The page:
Back in the late summer of 2004 I was contracted by a client who wanted me to design and engineer a luxury houseboat. That in itself isn't so unusual, except for the fact that it had to resemble an Italian villa. I have to admit I was a little skeptical. But my mind soon changed after consulting with the client, whose prior experience with houseboats and appreciation for classic architecture convinced me that this could be a unique opportunity to do something very special.
"Form versus function" is always a balancing act, and no where is that more applicable than in the design of boats. So besides the desired aesthetics qualities the client wanted, this houseboat was to be 50 feet or under, a single story structure, have a spacious roof deck, and have open interior living spaces in keeping with the mansion style of high ceilings. There had to be two bedrooms, each with their own bathrooms, a living/dining area for entertaining, and a large gourmet kitchen. In addition, the houseboat had to be motorized (not just a floating house) and fully self-sufficient. It also had to have a robust structure.
The first job was to draw up a general arrangement and fit an interior that would meet the client's needs. This pretty much dictated the beam of the vessel (26'8") and, in part, the type of hull form we would use to support the house. From a weight, beam and hydrodynamic point of view, a simple catamaran hull was the only real choice. It also made for an extremely stable platform on which to build the house.
In parallel with the general arrangement study, we were also working on the exterior look of the house, which was critical to the success of the project. With classical architecture not really being my forte, I brought in a well respected New England architect (and college buddy) Chris Hoell to design the façade. Chris took the photo that had been supplied by the client of an actual Italian villa, and produced exactly the desired look and feel we were after.
With the conceptual phase of the project in hand, we set about engineering the hulls, cross-beam structure, and house. The geometries of the hulls are simple developable surfaces, each eight feet in beam. Steel was the material of choice for the hulls and cross-beam, given its strength, durability, and relatively low construction costs. These structures were engineered to the American Bureau of Shipping's scantlings rule for displacement-type power vessels. A check of the cross-beam structure was made using the Dinsenbacher criteria for estimating loads on catamaran cross-structures.
The decision was made to build the house as a wood-framed structure using marine grade materials. However, due to the unique styling of the house, it was necessary to find a durable, whether proof, light-weight material that could be used to simulate old-style masonry work. It just so happens that there is a company in Rhode Island that makes exactly the perfect product for this application. Dryvit is a commercial exterior wall and insulation system that can be textured and colored to just about any finish you could want. It has a proven record in adverse environments and it's relatively easy to work with. Residential building codes, along with ABYC standards, were used as the basis to design the house structures.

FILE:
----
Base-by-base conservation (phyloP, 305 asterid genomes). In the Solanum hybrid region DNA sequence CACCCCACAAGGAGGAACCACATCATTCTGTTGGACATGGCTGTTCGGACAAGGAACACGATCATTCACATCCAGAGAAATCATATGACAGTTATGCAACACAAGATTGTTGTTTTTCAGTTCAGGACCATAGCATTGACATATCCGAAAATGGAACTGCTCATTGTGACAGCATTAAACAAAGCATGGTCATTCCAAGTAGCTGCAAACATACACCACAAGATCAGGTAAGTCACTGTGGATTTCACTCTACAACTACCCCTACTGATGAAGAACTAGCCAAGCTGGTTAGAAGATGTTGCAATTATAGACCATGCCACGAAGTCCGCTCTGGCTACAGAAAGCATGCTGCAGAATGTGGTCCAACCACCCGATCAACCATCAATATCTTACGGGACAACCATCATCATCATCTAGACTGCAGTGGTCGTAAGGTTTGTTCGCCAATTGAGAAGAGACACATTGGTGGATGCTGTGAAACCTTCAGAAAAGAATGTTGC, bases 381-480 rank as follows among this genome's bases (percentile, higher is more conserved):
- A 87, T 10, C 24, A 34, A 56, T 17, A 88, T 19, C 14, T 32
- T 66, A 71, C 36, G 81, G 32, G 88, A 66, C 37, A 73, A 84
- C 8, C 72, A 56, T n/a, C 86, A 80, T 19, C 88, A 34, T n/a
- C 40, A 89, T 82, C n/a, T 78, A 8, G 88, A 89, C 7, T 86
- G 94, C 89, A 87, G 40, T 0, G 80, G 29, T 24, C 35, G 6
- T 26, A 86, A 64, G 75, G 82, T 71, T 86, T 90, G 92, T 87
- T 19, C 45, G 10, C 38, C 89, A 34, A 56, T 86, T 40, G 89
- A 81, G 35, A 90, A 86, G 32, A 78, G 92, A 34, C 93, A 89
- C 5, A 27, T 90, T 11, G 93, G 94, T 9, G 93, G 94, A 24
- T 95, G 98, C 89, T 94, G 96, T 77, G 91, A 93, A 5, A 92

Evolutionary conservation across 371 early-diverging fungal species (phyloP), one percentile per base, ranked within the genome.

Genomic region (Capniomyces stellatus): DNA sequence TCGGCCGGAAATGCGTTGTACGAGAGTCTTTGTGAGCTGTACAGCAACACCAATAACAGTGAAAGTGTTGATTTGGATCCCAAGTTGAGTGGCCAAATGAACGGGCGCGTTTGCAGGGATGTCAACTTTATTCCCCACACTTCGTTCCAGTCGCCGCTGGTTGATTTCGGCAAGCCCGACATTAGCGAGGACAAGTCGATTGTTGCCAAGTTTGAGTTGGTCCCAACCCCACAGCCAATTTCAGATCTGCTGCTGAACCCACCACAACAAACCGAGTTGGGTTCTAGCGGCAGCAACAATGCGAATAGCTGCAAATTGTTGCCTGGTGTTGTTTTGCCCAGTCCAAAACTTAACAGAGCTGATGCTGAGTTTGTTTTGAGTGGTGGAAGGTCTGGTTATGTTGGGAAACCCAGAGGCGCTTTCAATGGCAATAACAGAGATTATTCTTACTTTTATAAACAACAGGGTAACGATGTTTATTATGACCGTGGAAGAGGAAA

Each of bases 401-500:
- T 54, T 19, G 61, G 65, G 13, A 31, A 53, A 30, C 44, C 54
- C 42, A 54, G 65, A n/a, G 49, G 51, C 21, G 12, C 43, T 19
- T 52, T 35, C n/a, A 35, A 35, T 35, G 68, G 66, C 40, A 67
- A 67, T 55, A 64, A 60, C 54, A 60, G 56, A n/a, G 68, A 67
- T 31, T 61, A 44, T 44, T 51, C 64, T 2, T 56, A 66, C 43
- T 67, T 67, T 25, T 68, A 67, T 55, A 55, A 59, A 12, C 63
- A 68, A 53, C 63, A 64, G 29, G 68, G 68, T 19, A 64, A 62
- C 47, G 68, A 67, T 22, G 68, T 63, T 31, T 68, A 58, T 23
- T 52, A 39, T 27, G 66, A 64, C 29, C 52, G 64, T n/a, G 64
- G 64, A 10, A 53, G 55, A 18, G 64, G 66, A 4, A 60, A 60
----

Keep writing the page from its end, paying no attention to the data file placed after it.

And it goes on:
As mentioned in the client's criteria, the houseboat needed to be a self-propelled, self-contained vessel capable of operating in protected waters (harbors, rivers, inland water-ways, etc.). One of the reasons we proposed a catamaran was for its easily driven, low drag, hull form. In gauging the power requirements, we conducted a power analysis and determined that a single 250 hp engine would push the houseboat along at a cruising speed of 8 knots. The engine will be on a hydraulic retractable mount. To aid in the maneuverability of the vessel, there will be a bow thruster in the port hull. In addition, there will be an onboard generator, inverters and batteries providing more than enough power for all domestic needs. The houseboat will carry adequate fuel and water stored in the tanks located in each of the hulls.
The arrangement of the interior was not only meant to compliment the grand style of the house, it was also meant to be quite functional. The main boarding area is from the after lower deck, where there are also port and starboard swim platform/dingy landings. The primary entrance into the house is through the galley with a half bathroom on the starboard side. The gourmet kitchen is well equipped with a full-sized refrigerator, an electric countertop stove and oven, a trash compactor, a stacked washer and dryer unit, and a dumb waiter that serves the upper deck.
The galley opens up into a large central entertaining area complete with a formal dining space and a generous floor plan for a comfortable lounge suite. Three-quarter height windows bath this space in natural light. In the forward end of the houseboat there are two luxurious staterooms, each with their own full bathroom. Besides direct access into the main living area, each of these cabins also has French doors opening up onto the forward lower deck.
The upper deck will be the place to be during the summer months. There will be room for a Jacuzzi, a bar, a dining area, and a barbeque. The helm stations (port and starboard), will also be located on the upper deck so that the operator of the houseboat will have a clear field of vision when driving the vessel or approaching a dock. There are two stairways up to this deck, one forward and one aft.
Unfortunately, the Villa Houseboat has yet to be built, but Van Gorkom Yacht Design definitely realizes the potential for this type of houseboat in any architectural style, from classic to contemporary. We like to call them "Water Mansions".